Immigration to Be Central Focus in Arizona’s Teachers Strike

Teacher Kassandra Dominguez, organizer of the #RedForEd rally at the Arizona Capitol, speaks to several hundred teachers protesting low pay on March 21, 2018. (Photo: Tom Tingle/The Republic)

Payday Senior Labor Reporter Mike Elk filed a dispatch from Phoenix from the Guardian:

Unlike West Virginia or Oklahoma, the issues of immigration will probably take center stage in Arizona, as nearly 45% of the school system’s students are Latino and more than half of Arizona’s public school students hail from communities of color. While immigration has been a hot topic that has dominated politics in recent years, it is fair to say that all people should be granted the opportunity to explore different areas of the world. Moving abroad is one way to do this, with forms such as DS 160 helping foreign nationals to complete their wish of temporarily moving to the United States.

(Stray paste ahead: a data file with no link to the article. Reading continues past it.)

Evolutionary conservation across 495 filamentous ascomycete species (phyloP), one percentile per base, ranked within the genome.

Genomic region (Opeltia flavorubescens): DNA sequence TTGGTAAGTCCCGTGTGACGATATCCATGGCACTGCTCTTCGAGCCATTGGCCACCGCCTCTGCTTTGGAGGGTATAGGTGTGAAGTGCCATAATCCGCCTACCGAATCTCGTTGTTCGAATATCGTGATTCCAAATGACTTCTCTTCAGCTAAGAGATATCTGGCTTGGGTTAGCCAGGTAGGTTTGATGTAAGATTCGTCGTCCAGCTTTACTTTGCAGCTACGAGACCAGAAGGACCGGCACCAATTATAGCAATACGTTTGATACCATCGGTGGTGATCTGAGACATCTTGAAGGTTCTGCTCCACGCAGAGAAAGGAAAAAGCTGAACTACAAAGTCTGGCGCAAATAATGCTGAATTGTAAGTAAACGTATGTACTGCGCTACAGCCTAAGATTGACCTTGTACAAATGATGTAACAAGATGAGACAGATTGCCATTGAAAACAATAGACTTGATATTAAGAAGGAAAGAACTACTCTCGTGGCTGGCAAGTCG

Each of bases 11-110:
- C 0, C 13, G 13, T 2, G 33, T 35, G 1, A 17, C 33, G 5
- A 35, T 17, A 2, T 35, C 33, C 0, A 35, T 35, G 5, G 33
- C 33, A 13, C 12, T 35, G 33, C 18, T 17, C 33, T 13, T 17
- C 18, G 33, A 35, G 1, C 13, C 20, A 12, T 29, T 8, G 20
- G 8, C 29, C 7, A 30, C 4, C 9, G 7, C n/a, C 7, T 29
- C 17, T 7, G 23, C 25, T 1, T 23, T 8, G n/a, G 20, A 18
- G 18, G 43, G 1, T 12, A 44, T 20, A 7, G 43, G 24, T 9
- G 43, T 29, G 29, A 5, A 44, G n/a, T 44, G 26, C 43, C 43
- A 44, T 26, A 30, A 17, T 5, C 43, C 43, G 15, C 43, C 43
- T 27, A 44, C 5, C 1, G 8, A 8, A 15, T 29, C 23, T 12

The state – which has passed tough immigration laws in recent years – has been successfully sued for attempting to ban Mexican-American studies in schools under threat of defunding school programs.

People say “let’s not bring the race into this discussion”, said the Arizona congressman Raúl Grijalva. “‘It’s simply about a conservative state and their teachers.’ Well, it’s much more complex. Some of the strongest support you are having is from Latino schools and Latino parents.”

Grijalava said the Arizona teachers strike was calling out the racism that he believes is at the core of the underfunding of schools in the Latino community.

“It might not be overt [racism], but it’s certainly covert,” said Grijalva.

Go to the Guardian to read the full story.


About the Author

Mike Elk
Mike Elk is an Emmy-nominated labor reporter and alumni of the Guardian. In addition to filing nearly 2,000 stories from 46 states, Elk traveled with Lula from Sáo Bernando do Campos all the way to the Oval Office in the White House. Credited by the Washington Post for being the first reporter to track the strike wave systematically, Elk started Payday Report using his NLRB settlement from being illegally fired for union organizing in 2015. He lives in his hometown of Pittsburgh and works frequently in Rio de Janeiro, where he attended college at PUC-Rio. He speaks both Portuguese and Pittsburghese fluently. His email is [email protected]

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